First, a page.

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Ranitidine (Zantac)
Revised: June 23, 2020
Published: February 06, 2006

(For veterinary information only)

The size of the tablet/medication is NOT an indication of a proper dose. Never administer any drug without your veterinarian's input. Serious side effects or death can occur if you use drugs on your pet without your veterinarian's advice. 

It is our policy not to give dosing information over the internet.

Available in 75 mg tablets, 150 mg tablets, 300 mg tablets, oral syrup, and injectable


Stomach ulceration in humans is a prominent medical condition and there has long been pressure to develop effective and convenient ways to address it. Until relatively recently, we relied on simply neutralizing stomach acid by pouring alkaline solutions (i.e., Alka Seltzer, Tums, Rolaids, etc.) into the stomach. This was a temporary and often incomplete solution to an on-going stomach acid problem. In fact, stomach ulceration is a complicated process and more sophisticated treatments have become available.

Controlling stomach acid remains an important part of treating and preventing stomach ulcers. Acid secretion by the parietal cells of the stomach is stimulated by three main things: gastrin (a hormone secreted when there is food in the stomach to digest), acetylcholine (a neurotransmitter) and histamine (the same histamine that is involved in allergy).

There are two types of histamine receptors in the body: H1 receptors that are involved in the symptoms of hay fever, and H2 receptors that are located in the stomach and turn on stomach acid secretion. Ranitidine is a special antihistamine, as are its' cousins cimetidine (Tagamet HB®) and famotidine (Pepcid AC®). These medications are not useful in combating allergic symptoms where histamine causes its unpleasant effects by binding so-called H1 receptors; instead they bind to histamine receptors in the stomach called H2 receptors and control stomach acid secretion.

Cimetidine was the first such H2 blocker available and each generation has brought about improvements in terms of fewer drug interactions and stronger effect. Ranitidine offers an additional benefit in that not only does it act as an effective antacid but it also aids in encouraging normal stomach contractions. When it comes to managing nausea, normal stomach contractions are crucial in preventing food from pooling in the stomach. Stomach distension is a stimulus for vomiting. Ranitidine helps with nausea by addressing both stomach acid and stomach contractions. As an antacid, ranitidine is between three and 13 times stronger than its predecessor cimetidine.

How this Medication is Used

Ranitidine is useful in any situation where stomach irritation is an issue and ulceration is a concern. It is often used in the treatment of Helicobacter infection, inflammatory bowel disease, canine parvovirus, kidney failure, ingestion of a toxin that could be ulcerating (an over dose of aspirin, for example), any disease involving protracted vomiting, or used chronically in combination with medications that may have stomach irritating properties.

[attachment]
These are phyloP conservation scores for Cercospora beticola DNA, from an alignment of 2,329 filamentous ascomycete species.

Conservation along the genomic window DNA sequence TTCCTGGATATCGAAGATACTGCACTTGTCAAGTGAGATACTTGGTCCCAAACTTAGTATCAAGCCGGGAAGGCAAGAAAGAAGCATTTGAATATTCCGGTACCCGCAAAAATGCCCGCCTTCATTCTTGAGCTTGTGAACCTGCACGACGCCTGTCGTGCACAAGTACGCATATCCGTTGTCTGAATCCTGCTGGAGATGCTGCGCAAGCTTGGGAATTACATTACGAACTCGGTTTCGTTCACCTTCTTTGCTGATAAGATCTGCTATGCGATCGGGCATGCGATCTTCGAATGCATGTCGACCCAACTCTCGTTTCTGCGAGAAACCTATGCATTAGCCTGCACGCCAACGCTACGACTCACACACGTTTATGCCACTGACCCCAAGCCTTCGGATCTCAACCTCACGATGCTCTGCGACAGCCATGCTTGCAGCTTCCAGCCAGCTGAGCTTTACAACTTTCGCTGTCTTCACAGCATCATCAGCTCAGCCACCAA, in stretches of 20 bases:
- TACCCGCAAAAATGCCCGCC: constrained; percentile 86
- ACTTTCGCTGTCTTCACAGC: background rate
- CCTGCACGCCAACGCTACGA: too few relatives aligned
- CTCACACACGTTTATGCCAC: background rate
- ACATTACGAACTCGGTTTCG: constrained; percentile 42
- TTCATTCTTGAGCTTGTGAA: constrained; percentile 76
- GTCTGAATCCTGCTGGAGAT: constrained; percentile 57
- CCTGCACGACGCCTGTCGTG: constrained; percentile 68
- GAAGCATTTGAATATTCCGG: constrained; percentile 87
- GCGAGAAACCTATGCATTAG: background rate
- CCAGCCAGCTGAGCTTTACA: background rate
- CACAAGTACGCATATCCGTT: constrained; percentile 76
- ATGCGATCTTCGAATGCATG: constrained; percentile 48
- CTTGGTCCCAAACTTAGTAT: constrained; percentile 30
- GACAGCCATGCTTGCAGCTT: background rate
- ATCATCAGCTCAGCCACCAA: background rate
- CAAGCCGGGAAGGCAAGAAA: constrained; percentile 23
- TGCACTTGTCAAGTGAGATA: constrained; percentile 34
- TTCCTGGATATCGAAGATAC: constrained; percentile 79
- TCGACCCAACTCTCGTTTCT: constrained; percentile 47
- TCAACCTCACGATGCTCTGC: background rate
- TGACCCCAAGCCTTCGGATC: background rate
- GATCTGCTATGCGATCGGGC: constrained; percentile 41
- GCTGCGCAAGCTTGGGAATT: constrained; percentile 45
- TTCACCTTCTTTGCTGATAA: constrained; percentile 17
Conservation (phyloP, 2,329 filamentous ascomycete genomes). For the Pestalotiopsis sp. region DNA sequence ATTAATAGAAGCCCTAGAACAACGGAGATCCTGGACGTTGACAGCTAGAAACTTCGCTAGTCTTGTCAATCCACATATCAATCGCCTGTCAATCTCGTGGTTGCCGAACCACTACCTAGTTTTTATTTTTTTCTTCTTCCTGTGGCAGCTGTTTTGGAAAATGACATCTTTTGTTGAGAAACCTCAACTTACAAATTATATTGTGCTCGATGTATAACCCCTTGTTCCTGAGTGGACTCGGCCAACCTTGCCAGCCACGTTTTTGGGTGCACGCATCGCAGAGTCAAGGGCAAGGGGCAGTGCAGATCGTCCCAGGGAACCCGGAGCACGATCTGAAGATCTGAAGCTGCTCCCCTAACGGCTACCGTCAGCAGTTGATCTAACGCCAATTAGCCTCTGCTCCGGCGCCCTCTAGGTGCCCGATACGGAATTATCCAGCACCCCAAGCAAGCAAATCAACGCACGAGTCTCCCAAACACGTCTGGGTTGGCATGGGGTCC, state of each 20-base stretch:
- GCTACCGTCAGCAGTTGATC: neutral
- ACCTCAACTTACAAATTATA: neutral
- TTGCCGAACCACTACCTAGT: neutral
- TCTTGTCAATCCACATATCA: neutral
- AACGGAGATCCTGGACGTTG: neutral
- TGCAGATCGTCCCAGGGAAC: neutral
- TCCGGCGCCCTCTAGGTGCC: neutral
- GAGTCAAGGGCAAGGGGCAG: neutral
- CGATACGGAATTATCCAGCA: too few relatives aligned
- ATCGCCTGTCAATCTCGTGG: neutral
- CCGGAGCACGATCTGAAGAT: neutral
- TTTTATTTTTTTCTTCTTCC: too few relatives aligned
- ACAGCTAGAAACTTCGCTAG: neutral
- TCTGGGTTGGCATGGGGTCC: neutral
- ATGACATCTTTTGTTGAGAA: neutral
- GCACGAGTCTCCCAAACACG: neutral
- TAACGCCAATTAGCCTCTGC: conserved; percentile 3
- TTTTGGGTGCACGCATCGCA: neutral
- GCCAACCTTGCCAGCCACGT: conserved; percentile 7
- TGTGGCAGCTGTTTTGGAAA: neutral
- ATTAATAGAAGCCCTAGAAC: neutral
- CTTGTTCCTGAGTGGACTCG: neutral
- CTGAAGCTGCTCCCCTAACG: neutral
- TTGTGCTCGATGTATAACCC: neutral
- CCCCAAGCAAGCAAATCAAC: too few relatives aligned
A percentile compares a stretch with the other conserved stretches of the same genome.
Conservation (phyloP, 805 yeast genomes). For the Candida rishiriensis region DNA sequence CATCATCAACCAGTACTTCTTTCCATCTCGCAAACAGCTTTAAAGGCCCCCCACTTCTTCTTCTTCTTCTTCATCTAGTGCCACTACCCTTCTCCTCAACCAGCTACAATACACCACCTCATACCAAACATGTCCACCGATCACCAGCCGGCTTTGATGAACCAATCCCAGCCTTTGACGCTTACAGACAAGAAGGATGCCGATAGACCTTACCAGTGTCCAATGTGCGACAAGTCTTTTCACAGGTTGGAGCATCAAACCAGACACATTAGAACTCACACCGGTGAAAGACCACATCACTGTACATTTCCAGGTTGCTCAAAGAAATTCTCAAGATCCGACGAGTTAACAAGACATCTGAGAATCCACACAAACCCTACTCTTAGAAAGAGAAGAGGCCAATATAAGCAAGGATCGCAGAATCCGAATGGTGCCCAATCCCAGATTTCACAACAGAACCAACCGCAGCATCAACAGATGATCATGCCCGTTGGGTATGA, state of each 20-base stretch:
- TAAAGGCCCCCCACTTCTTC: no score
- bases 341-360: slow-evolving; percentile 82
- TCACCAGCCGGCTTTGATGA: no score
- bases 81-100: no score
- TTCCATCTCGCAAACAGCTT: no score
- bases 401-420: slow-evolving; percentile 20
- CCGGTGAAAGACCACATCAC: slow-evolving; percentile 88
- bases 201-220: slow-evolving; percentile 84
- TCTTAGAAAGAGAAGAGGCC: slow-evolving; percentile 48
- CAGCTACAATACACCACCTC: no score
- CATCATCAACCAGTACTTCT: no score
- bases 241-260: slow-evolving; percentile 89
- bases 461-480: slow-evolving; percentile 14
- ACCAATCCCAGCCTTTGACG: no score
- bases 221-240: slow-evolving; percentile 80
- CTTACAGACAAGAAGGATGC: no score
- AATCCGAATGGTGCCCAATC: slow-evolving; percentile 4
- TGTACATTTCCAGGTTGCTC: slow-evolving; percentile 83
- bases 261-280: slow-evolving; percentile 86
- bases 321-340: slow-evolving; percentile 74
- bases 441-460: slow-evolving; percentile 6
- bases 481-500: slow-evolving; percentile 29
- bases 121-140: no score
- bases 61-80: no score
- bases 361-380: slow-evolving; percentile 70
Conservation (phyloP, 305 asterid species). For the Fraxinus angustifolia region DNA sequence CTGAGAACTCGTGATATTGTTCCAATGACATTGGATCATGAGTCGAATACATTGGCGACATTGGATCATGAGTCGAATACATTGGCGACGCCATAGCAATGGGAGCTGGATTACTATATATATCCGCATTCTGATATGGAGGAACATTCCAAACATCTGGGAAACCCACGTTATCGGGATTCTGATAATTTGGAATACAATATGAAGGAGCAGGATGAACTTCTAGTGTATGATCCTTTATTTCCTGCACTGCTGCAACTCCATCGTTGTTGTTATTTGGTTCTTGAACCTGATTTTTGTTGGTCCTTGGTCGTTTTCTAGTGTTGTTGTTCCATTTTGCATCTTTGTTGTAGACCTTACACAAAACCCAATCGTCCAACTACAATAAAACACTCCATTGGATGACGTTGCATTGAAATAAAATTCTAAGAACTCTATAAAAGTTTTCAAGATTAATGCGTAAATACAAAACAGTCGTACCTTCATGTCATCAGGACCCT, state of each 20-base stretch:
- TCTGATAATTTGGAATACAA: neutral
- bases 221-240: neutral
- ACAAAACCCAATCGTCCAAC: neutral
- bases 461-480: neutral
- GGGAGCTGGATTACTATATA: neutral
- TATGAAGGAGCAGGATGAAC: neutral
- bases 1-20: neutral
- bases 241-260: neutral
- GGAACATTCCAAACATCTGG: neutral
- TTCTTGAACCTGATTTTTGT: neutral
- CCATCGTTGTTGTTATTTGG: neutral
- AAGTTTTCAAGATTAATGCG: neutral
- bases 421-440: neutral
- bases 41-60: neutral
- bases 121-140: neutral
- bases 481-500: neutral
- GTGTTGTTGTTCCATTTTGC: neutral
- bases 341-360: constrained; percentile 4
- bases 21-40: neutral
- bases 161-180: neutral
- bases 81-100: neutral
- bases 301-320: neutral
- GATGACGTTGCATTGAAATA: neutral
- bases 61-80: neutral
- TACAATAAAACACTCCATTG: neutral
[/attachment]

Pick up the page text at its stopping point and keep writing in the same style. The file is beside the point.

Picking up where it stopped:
In diseases involving frequent vomiting or regurgitation, the esophagus (tube connecting the mouth and stomach) can be ulcerated by continuing exposure to vomit/stomach acid. Antacids are also helpful in this type of situation to reduce damage to the esophagus. 

Ranitidine is generally used twice a day and can be used long term. If a dose is accidentally skipped, give it when it is remembered and time the next dose accordingly. Do not double up on the next dose. 

Ranitidine works best if given before the first meal of the day.

Side Effects

The H2 blockers as a group have a limited potential for side effects, hence their recent release to over the counter status.

Occasionally, people report headache or mental confusion.

Interactions with other Drugs

Medications that do not work as well while taking ranitidine: Ketoconazole, itraconazole, and fluconazole (all antifungals) are not absorbed into the body as well when the stomach has less acid. Ideally, they should be given an hour before the ranitidine. Cefpodoxime (an antibiotic) is not absorbed as well with concurrent use of ranitidine but giving the cefpodoxime with food can help this.

Concerns and Cautions

  • The dose of ranitidine may require reduction in patients with liver or kidney disease as these diseases tend to prolong drug activities.

  • It appears that ranitidine is safe for use in pregnancy but should probably be avoided during lactation.

  • The use of ranitidine can cause a urine dipstick to falsely test positive for protein.

It is our policy not to give dosing information over the Internet.

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